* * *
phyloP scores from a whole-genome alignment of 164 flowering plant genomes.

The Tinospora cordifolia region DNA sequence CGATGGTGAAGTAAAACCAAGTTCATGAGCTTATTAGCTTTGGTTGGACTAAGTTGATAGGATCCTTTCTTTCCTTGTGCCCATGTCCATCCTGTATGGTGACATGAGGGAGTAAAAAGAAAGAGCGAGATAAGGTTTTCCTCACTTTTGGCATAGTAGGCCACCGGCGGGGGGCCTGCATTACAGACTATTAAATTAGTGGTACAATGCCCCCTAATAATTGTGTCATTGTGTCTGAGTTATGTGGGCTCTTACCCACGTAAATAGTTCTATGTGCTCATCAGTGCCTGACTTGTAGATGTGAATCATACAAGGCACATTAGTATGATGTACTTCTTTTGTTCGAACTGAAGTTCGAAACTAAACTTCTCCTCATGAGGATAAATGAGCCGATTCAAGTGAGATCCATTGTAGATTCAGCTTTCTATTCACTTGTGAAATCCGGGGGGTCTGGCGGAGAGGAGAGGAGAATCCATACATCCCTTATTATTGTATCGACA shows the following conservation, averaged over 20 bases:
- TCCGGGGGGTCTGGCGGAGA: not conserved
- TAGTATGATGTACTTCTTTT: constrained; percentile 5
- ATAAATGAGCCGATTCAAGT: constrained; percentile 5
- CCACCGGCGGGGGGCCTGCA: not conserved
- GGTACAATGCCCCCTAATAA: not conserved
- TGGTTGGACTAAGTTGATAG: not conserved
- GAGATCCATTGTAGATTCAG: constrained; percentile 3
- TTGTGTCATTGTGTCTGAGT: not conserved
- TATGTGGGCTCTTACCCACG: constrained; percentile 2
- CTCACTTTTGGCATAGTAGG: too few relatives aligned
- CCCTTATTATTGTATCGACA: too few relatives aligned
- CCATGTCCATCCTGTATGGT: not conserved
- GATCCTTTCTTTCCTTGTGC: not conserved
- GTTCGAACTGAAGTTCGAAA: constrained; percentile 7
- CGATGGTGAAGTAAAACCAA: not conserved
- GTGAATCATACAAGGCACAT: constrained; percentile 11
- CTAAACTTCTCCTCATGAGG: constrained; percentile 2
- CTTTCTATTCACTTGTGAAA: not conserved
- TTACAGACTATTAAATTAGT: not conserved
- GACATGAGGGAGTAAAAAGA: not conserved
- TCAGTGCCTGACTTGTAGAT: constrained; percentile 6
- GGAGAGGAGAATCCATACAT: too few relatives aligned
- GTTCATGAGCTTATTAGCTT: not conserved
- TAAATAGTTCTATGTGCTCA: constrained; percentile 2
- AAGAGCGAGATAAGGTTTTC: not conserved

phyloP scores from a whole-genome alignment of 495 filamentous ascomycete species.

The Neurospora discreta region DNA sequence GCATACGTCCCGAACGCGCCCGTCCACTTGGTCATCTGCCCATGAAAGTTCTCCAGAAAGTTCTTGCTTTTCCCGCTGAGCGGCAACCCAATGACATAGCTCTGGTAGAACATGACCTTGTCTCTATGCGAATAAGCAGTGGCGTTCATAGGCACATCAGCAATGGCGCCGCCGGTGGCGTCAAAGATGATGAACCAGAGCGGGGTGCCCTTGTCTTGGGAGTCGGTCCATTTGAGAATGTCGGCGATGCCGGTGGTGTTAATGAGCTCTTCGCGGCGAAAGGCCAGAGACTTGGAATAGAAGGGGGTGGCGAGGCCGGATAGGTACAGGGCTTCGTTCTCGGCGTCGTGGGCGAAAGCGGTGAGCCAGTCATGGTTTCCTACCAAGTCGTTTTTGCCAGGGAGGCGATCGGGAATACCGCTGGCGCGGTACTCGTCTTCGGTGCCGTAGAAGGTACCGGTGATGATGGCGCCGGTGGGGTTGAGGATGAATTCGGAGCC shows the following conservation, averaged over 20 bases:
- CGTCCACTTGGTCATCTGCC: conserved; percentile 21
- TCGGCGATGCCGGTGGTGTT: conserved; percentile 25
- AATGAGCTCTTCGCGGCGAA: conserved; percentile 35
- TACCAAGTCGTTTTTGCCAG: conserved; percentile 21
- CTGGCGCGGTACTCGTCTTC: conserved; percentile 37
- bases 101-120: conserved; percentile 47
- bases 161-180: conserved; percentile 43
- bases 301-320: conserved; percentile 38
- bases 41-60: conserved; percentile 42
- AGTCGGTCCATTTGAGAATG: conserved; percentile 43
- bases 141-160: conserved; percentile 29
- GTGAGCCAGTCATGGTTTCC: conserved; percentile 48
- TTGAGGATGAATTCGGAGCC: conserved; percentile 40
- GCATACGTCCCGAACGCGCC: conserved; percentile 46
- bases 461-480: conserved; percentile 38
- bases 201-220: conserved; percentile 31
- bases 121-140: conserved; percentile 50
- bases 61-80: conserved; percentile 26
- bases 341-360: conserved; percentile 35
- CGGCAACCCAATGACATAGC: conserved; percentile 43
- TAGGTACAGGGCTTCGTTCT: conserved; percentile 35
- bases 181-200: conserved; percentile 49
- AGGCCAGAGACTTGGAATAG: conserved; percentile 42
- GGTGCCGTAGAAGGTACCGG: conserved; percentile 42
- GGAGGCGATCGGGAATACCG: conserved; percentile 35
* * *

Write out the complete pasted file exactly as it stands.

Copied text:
phyloP scores from a whole-genome alignment of 164 flowering plant genomes.

The Tinospora cordifolia region DNA sequence CGATGGTGAAGTAAAACCAAGTTCATGAGCTTATTAGCTTTGGTTGGACTAAGTTGATAGGATCCTTTCTTTCCTTGTGCCCATGTCCATCCTGTATGGTGACATGAGGGAGTAAAAAGAAAGAGCGAGATAAGGTTTTCCTCACTTTTGGCATAGTAGGCCACCGGCGGGGGGCCTGCATTACAGACTATTAAATTAGTGGTACAATGCCCCCTAATAATTGTGTCATTGTGTCTGAGTTATGTGGGCTCTTACCCACGTAAATAGTTCTATGTGCTCATCAGTGCCTGACTTGTAGATGTGAATCATACAAGGCACATTAGTATGATGTACTTCTTTTGTTCGAACTGAAGTTCGAAACTAAACTTCTCCTCATGAGGATAAATGAGCCGATTCAAGTGAGATCCATTGTAGATTCAGCTTTCTATTCACTTGTGAAATCCGGGGGGTCTGGCGGAGAGGAGAGGAGAATCCATACATCCCTTATTATTGTATCGACA shows the following conservation, averaged over 20 bases:
- TCCGGGGGGTCTGGCGGAGA: not conserved
- TAGTATGATGTACTTCTTTT: constrained; percentile 5
- ATAAATGAGCCGATTCAAGT: constrained; percentile 5
- CCACCGGCGGGGGGCCTGCA: not conserved
- GGTACAATGCCCCCTAATAA: not conserved
- TGGTTGGACTAAGTTGATAG: not conserved
- GAGATCCATTGTAGATTCAG: constrained; percentile 3
- TTGTGTCATTGTGTCTGAGT: not conserved
- TATGTGGGCTCTTACCCACG: constrained; percentile 2
- CTCACTTTTGGCATAGTAGG: too few relatives aligned
- CCCTTATTATTGTATCGACA: too few relatives aligned
- CCATGTCCATCCTGTATGGT: not conserved
- GATCCTTTCTTTCCTTGTGC: not conserved
- GTTCGAACTGAAGTTCGAAA: constrained; percentile 7
- CGATGGTGAAGTAAAACCAA: not conserved
- GTGAATCATACAAGGCACAT: constrained; percentile 11
- CTAAACTTCTCCTCATGAGG: constrained; percentile 2
- CTTTCTATTCACTTGTGAAA: not conserved
- TTACAGACTATTAAATTAGT: not conserved
- GACATGAGGGAGTAAAAAGA: not conserved
- TCAGTGCCTGACTTGTAGAT: constrained; percentile 6
- GGAGAGGAGAATCCATACAT: too few relatives aligned
- GTTCATGAGCTTATTAGCTT: not conserved
- TAAATAGTTCTATGTGCTCA: constrained; percentile 2
- AAGAGCGAGATAAGGTTTTC: not conserved

phyloP scores from a whole-genome alignment of 495 filamentous ascomycete species.

The Neurospora discreta region DNA sequence GCATACGTCCCGAACGCGCCCGTCCACTTGGTCATCTGCCCATGAAAGTTCTCCAGAAAGTTCTTGCTTTTCCCGCTGAGCGGCAACCCAATGACATAGCTCTGGTAGAACATGACCTTGTCTCTATGCGAATAAGCAGTGGCGTTCATAGGCACATCAGCAATGGCGCCGCCGGTGGCGTCAAAGATGATGAACCAGAGCGGGGTGCCCTTGTCTTGGGAGTCGGTCCATTTGAGAATGTCGGCGATGCCGGTGGTGTTAATGAGCTCTTCGCGGCGAAAGGCCAGAGACTTGGAATAGAAGGGGGTGGCGAGGCCGGATAGGTACAGGGCTTCGTTCTCGGCGTCGTGGGCGAAAGCGGTGAGCCAGTCATGGTTTCCTACCAAGTCGTTTTTGCCAGGGAGGCGATCGGGAATACCGCTGGCGCGGTACTCGTCTTCGGTGCCGTAGAAGGTACCGGTGATGATGGCGCCGGTGGGGTTGAGGATGAATTCGGAGCC shows the following conservation, averaged over 20 bases:
- CGTCCACTTGGTCATCTGCC: conserved; percentile 21
- TCGGCGATGCCGGTGGTGTT: conserved; percentile 25
- AATGAGCTCTTCGCGGCGAA: conserved; percentile 35
- TACCAAGTCGTTTTTGCCAG: conserved; percentile 21
- CTGGCGCGGTACTCGTCTTC: conserved; percentile 37
- bases 101-120: conserved; percentile 47
- bases 161-180: conserved; percentile 43
- bases 301-320: conserved; percentile 38
- bases 41-60: conserved; percentile 42
- AGTCGGTCCATTTGAGAATG: conserved; percentile 43
- bases 141-160: conserved; percentile 29
- GTGAGCCAGTCATGGTTTCC: conserved; percentile 48
- TTGAGGATGAATTCGGAGCC: conserved; percentile 40
- GCATACGTCCCGAACGCGCC: conserved; percentile 46
- bases 461-480: conserved; percentile 38
- bases 201-220: conserved; percentile 31
- bases 121-140: conserved; percentile 50
- bases 61-80: conserved; percentile 26
- bases 341-360: conserved; percentile 35
- CGGCAACCCAATGACATAGC: conserved; percentile 43
- TAGGTACAGGGCTTCGTTCT: conserved; percentile 35
- bases 181-200: conserved; percentile 49
- AGGCCAGAGACTTGGAATAG: conserved; percentile 42
- GGTGCCGTAGAAGGTACCGG: conserved; percentile 42
- GGAGGCGATCGGGAATACCG: conserved; percentile 35